Thus, Govan shrewdly positions his “dream” as a civic virtue. No one believes this more than LACMA itself, which, like the Museum of Modern Art in New York, would become a major real estate developer. The reassuring urban planning rhetoric is meant to neutralize any opposition by making naysayers into nabobs opposed to leveraging a multi-billion investment in public transportation.
While no one doubts that some kind of building will rise once Metro pulls its construction trailers and tunnel boring machinery off the site, LACMA’s ambition is as naked as it is vainglorious. A Frank Gehry skyscraper, looming directly across the street from LACMA’s main galleries, would be, like Trajan’s Column in Rome [right
], a triumphal commemoration of the museum’s self-conceived importance not just in the surrounding neighborhood or city – but in the global marketplace of art.
By adding Gehry to the list of Pritzker Prize winning names on the museum’s all-star roster (Renzo Piano and Peter Zumthor being the other two), the museum will have clothed itself in the raiment of “great buildings.” Who, indeed, will ever again question the eminent stature of a cultural institution that once made the mistake of building an unfashionably dated and decidedly Hollywood version of the Kennedy Center and dared to call it a landmark destination.
The William Pereira designed LACMA campus, circa 1965.
This, indeed, is an essay into the ways in which the rich and powerful need to express the glories of so much accumulated money and power. Culture is the playground of the moneyed classes – whose wallets, and egos, are the ripe targets of the monument builders. What better way to supply a secular crown than with a building, by a world-renown architect, which bears your name?
Nothing new, actually, is happening here with this proposed skyscraper. From infancy LACMA has regarded itself as not only separate, but also above the status it retains as a publicly funded and owned art institution. Embossed in the public record is the dirty secret that when the County Museum of Art spun itself off from its parent, the Natural History Museum, the new museum’s board of trustees first aim was to leave Exposition Park for the greener (as in, the color of money) environs of the Miracle Mile, then quaintly situated on the Westside – which nowadays, along with the money, has moved much further west.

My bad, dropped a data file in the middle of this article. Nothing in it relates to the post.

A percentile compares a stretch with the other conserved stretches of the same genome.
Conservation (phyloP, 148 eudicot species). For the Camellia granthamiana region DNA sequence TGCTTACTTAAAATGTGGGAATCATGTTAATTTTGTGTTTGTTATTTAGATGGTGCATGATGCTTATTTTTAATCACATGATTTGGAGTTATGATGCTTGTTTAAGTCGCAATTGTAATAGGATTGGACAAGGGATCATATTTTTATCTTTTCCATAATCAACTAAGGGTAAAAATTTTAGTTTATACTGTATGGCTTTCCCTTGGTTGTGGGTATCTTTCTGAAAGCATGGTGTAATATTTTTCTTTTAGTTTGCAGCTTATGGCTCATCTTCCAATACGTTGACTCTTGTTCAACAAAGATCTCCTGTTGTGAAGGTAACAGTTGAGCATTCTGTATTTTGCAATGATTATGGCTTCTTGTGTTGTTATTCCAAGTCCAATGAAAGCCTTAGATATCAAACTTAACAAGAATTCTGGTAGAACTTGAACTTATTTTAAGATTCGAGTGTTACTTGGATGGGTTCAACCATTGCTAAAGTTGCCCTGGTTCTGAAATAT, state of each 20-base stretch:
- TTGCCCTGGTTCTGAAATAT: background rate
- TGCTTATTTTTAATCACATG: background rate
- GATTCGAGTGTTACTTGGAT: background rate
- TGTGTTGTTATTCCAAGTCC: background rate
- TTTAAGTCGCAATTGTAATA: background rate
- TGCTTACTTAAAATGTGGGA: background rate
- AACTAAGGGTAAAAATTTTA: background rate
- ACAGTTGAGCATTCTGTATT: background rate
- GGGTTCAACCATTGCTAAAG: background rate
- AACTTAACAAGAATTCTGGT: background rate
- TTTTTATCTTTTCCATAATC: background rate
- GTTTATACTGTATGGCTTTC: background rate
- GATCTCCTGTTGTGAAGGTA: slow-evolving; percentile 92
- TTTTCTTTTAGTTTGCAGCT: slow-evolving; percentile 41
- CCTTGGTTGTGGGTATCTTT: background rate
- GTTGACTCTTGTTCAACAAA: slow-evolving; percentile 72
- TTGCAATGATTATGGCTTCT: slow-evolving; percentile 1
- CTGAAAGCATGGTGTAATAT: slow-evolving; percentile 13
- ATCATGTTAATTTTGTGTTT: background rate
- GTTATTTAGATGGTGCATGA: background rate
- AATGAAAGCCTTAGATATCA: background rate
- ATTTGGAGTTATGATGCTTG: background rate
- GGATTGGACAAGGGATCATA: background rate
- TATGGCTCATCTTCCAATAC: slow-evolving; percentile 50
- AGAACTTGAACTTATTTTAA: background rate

When County Supervisor John Anson Ford offered the newly separated art museum a downtown plot of land – speculation is that the site was atop Bunker Hill, where the Catholic Cathedral now sits – LACMA’s board rejected the plan. "[I]t was recognized…that the location…would not attract the enthusiasm of potential donors from the west side."
This quote, from the board minutes of January 21, 1958, was the sort of blunt comment made by civic leaders before the present era of milquetoast public relations statements. The museum’s leaders could not fathom leaving Exposition Park – and its surrounding black ghetto – only to be thrust into a downtown neighborhood populated by the city's poor and elderly and black and Native American citizens. Westside money was hardly going to flow toward a location redolent of the city's intractable underclass.
And, so, the museum spent several years lobbying G. Allan Hancock [right
], the wealthy oilman who'd given the county the park that bears his name and contains the La Brea Tar Pits. Repeatedly, they tried to convince him to cede a piece of the 23 acres for their art museum, although it had been Hancock’s express wish to build a “fossil museum” dedicated to displaying the park’s unique Ice Age finds. In 1959, Hancock finally relented, agreeing to give the art museum 7 acres, and no more. The moment the plans for the new museum were unveiled – the William Pereira designed complex that is now destined to be demolished – LACMA began its long effort to aggrandize pieces of the park.
Time and again, LACMA sought to nibble away at the park that Hancock deemed should be permanently set aside for public enjoyment and scientific exploration. In the late-1960s, an attempt by the museum to expand further into Hancock Park met with a global protest. From Kenya, Louis Leakey, the world’s most famous paleoanthropologist and archaeologist, urged the museum to halt its plan, saying that no one would consider building atop a site where the first evidence of mankind was discovered, so why would they build atop the largest outcropping of Ice Age life anywhere on the face of the Earth? That effort flopped, but 20 years later the Bruce Goff designed Pavilion for Japanese Art was completed, taking another bite out of the park.